WUHAN, China - The irresistible rise of Aryna Sabalenka continued as she collected her second title in as many months, and biggest to date, at the Dongfeng Motor Wuhan Open with a 6-3, 6-3 defeat of Anett Kontaveit in the tournament's second straight all-unseeded final.
"It was a great tennis today - was a great level!" she enthused afterwards. Part of the reason for this level, she said, was her love of playing in China - where she reached her maiden final last year in Tianjin. "This is one of my favorite places to play. I really enjoy to be here. Always play well here. [I'm] always waiting for this part of the season. I always want to be here... Probably they have to have more tournaments in China!"
The Belarusian had become the youngest player to hold a Premier title in August when she won her maiden crown in New Haven, and for her second title run she went one level higher to capture a debut Premier 5 trophy. Having lost her first three career finals, Sabalenka has now won two in a row without dropping a set - part of a spectacular run of form since June that has now seen her win 25 of her past 32 matches.
"It's a lot of things," she offered afterwards as an explanation for her rapid improvement this summer. "I just start to be more calm on the court, don't try to go aggressive with every shot, try to find a way. If I cannot put the ball in, I try to find a way... how to put it in finally.
The timing of Sabalenka's surge dates from her hiring of Dmitry Tursunov as her coach during the grass season, and the former ATP Top 20 player has been candid this week about the changes he has helped his charge effect - and about her huge future potential. Sabalenka feels much the same way about their partnership: "Well, I start thinking more on the court," she said. "Before, I was just, like, hit the ball as hard as I can, it's enough. From this summer when I start working with Dmitry, I start to think on the court. I think this is his job. Like 50% is his job, for sure."
In the biggest championship match of either players' careers, blazing winners were interspersed with wild errors as both big hitters sought to impose their power on the other. Sabalenka coughed up six unforced errors in the first two games alone - but the 20-year-old would soon settle, and once she did her power was relentless.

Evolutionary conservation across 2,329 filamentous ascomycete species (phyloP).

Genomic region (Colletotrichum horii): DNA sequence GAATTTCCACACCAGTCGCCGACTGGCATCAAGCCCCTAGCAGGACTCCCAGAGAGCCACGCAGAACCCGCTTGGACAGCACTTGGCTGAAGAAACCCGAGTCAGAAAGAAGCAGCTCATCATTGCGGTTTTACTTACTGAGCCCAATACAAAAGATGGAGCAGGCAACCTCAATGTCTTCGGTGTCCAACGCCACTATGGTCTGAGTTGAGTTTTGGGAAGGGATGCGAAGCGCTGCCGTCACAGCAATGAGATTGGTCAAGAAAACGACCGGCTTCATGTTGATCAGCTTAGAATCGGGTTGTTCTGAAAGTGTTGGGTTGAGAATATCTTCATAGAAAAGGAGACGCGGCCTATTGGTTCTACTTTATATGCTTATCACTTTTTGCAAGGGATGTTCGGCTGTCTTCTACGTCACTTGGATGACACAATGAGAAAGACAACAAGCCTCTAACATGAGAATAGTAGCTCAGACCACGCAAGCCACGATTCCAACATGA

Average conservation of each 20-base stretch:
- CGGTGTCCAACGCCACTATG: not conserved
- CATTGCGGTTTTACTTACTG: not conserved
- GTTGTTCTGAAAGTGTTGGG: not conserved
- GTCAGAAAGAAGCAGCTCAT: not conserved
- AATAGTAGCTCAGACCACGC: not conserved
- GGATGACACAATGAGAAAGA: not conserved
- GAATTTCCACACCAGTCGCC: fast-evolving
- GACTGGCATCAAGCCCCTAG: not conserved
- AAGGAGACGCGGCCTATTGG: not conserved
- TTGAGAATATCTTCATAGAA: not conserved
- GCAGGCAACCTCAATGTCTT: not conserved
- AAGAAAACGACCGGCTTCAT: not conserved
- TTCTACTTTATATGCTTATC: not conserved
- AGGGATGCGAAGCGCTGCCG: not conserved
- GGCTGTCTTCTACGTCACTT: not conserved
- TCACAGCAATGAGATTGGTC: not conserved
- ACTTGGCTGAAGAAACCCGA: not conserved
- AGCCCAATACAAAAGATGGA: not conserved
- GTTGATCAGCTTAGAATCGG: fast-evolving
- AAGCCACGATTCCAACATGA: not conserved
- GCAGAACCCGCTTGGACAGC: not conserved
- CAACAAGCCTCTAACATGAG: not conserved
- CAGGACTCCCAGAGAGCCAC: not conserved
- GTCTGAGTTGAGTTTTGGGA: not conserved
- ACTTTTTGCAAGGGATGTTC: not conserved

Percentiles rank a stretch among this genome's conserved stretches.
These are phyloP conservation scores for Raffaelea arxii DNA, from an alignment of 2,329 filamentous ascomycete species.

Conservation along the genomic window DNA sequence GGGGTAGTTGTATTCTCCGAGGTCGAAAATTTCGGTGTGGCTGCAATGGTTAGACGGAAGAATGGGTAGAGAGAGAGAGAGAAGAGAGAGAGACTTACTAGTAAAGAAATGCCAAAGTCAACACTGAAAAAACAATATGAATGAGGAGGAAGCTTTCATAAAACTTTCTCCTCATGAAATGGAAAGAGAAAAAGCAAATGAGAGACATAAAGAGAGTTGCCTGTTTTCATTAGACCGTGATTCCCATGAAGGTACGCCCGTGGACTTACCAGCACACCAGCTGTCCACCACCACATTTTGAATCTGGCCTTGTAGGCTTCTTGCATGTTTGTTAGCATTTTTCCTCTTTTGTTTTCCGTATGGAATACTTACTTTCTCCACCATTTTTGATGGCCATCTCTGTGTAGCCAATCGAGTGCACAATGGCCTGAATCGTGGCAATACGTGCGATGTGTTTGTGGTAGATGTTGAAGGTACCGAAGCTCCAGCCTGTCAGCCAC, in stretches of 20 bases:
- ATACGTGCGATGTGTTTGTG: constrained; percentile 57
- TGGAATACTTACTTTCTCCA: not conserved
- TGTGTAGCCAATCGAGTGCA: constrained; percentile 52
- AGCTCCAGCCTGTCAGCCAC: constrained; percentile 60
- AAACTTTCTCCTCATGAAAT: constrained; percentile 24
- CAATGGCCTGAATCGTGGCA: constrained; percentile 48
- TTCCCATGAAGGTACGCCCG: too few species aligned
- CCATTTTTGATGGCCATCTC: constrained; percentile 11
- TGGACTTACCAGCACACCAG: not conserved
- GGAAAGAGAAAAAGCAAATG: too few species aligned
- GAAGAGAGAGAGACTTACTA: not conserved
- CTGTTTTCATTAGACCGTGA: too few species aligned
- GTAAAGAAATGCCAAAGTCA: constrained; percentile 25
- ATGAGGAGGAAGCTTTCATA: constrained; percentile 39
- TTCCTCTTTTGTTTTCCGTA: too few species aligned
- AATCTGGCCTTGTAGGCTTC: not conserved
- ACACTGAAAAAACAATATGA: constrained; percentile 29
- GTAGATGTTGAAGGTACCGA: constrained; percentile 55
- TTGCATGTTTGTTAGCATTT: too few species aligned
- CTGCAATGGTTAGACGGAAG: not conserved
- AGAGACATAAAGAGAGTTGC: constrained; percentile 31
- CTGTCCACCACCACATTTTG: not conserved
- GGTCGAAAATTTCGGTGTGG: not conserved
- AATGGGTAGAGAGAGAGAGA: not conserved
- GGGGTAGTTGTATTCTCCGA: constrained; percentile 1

A series of scorching forehand winners provided the kind of brutal power fans have come to expect of Sabalenka - in total, she would hammer 25 past her opponent - but the World No.20 also showed off some surprising delicacy. After a Kontaveit double fault offered up the first break point chance of the match, Sabalenka would take it by deploying first a high, loopy backhand to draw the short ball - and then a perfect dropshot to finish the point.
Crucially, too, the Lugano and Eastbourne runner-up was also the superior server today. Sabalenka would not face a break point in the entire match, maintaining a first serve percentage of 63% and winning 78% of the points whenever she landed her first delivery. By contrast, Kontaveit's first serve percentage was a meagre 45% - allowing her remorseless opponent to tee off on too many second serve returns.
Sabalenka would also prove resilient in shaking off minor setbacks. Some of her worse errors - a sitter volley tapped into the net, a backhand metres over the baseline - would come in tight return games that she would eventually lose. But instead of becoming turning points, the youngest player in the Top 50 simply turned around and delivered an emphatic service hold in response.
Kontaveit would occasionally find success by dragging her rival out wide with heavy forehands, often eliciting a down-the-line error from an overpressing Sabalenka, but otherwise the Estonian was unable to find an answer to her opponent's sheer pace. Oddly unwilling to pull the trigger down the line with her backhand - a shot that has been such a key element of her arsenal this week - the World No.27 would only manage to strike 10 winners while racking up 15 unforced errors.
As the second set drew on, Sabalenka continued to make incursions into the Kontaveit serve, as well as beginning to showcase some judicious net forays to maintain her advantage. From 2-3 down, the New Haven champion began to peak in every aspect of the game: down-the-line winners off both wings, another well-executed dropshot, a massive backhand return to break in the seventh game. Reeling off 16 of the match's last 20 points, Sabalenka sealed the title in the most appropriate manner: a thunderous forehand winner, bang on the line.
The title will raise both players to a new career high ranking on Monday: Kontaveit will rise to the edge of the Top 20 at No.21, while Sabalenka will leap up to No.16.